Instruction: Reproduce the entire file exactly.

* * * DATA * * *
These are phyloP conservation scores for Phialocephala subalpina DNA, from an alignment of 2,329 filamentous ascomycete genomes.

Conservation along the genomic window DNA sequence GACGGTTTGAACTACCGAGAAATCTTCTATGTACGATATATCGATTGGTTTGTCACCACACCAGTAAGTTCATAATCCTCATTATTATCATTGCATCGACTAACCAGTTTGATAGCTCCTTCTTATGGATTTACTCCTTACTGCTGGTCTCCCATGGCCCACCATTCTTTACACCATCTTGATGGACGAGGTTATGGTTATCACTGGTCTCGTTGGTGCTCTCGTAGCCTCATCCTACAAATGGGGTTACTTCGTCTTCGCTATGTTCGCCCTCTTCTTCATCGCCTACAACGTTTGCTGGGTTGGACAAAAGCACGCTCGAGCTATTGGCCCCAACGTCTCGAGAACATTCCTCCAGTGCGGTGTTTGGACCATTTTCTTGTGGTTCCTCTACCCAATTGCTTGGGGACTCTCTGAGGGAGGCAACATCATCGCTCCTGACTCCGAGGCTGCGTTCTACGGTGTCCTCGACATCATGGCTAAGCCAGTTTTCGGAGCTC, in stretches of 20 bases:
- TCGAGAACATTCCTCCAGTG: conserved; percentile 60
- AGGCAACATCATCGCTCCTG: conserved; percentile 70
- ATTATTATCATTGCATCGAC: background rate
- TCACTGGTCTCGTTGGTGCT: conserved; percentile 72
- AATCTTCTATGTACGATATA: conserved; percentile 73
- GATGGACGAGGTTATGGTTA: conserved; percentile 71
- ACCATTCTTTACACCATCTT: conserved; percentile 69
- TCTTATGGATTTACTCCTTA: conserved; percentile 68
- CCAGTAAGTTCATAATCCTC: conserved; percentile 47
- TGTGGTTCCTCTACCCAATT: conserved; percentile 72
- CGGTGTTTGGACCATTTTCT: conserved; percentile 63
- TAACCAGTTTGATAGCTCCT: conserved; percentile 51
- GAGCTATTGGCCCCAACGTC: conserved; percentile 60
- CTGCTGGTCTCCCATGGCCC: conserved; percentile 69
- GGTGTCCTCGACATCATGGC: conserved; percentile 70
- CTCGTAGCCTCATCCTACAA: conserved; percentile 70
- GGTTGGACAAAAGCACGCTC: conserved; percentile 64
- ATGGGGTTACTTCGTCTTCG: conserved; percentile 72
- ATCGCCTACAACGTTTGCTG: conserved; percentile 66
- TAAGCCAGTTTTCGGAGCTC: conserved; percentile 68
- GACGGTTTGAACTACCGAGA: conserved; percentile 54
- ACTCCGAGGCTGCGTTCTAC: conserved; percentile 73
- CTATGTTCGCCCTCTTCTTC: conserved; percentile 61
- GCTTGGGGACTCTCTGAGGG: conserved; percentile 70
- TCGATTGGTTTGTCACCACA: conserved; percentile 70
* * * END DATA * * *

These are phyloP conservation scores for Phialocephala subalpina DNA, from an alignment of 2,329 filamentous ascomycete genomes.

Conservation along the genomic window DNA sequence GACGGTTTGAACTACCGAGAAATCTTCTATGTACGATATATCGATTGGTTTGTCACCACACCAGTAAGTTCATAATCCTCATTATTATCATTGCATCGACTAACCAGTTTGATAGCTCCTTCTTATGGATTTACTCCTTACTGCTGGTCTCCCATGGCCCACCATTCTTTACACCATCTTGATGGACGAGGTTATGGTTATCACTGGTCTCGTTGGTGCTCTCGTAGCCTCATCCTACAAATGGGGTTACTTCGTCTTCGCTATGTTCGCCCTCTTCTTCATCGCCTACAACGTTTGCTGGGTTGGACAAAAGCACGCTCGAGCTATTGGCCCCAACGTCTCGAGAACATTCCTCCAGTGCGGTGTTTGGACCATTTTCTTGTGGTTCCTCTACCCAATTGCTTGGGGACTCTCTGAGGGAGGCAACATCATCGCTCCTGACTCCGAGGCTGCGTTCTACGGTGTCCTCGACATCATGGCTAAGCCAGTTTTCGGAGCTC, in stretches of 20 bases:
- TCGAGAACATTCCTCCAGTG: conserved; percentile 60
- AGGCAACATCATCGCTCCTG: conserved; percentile 70
- ATTATTATCATTGCATCGAC: background rate
- TCACTGGTCTCGTTGGTGCT: conserved; percentile 72
- AATCTTCTATGTACGATATA: conserved; percentile 73
- GATGGACGAGGTTATGGTTA: conserved; percentile 71
- ACCATTCTTTACACCATCTT: conserved; percentile 69
- TCTTATGGATTTACTCCTTA: conserved; percentile 68
- CCAGTAAGTTCATAATCCTC: conserved; percentile 47
- TGTGGTTCCTCTACCCAATT: conserved; percentile 72
- CGGTGTTTGGACCATTTTCT: conserved; percentile 63
- TAACCAGTTTGATAGCTCCT: conserved; percentile 51
- GAGCTATTGGCCCCAACGTC: conserved; percentile 60
- CTGCTGGTCTCCCATGGCCC: conserved; percentile 69
- GGTGTCCTCGACATCATGGC: conserved; percentile 70
- CTCGTAGCCTCATCCTACAA: conserved; percentile 70
- GGTTGGACAAAAGCACGCTC: conserved; percentile 64
- ATGGGGTTACTTCGTCTTCG: conserved; percentile 72
- ATCGCCTACAACGTTTGCTG: conserved; percentile 66
- TAAGCCAGTTTTCGGAGCTC: conserved; percentile 68
- GACGGTTTGAACTACCGAGA: conserved; percentile 54
- ACTCCGAGGCTGCGTTCTAC: conserved; percentile 73
- CTATGTTCGCCCTCTTCTTC: conserved; percentile 61
- GCTTGGGGACTCTCTGAGGG: conserved; percentile 70
- TCGATTGGTTTGTCACCACA: conserved; percentile 70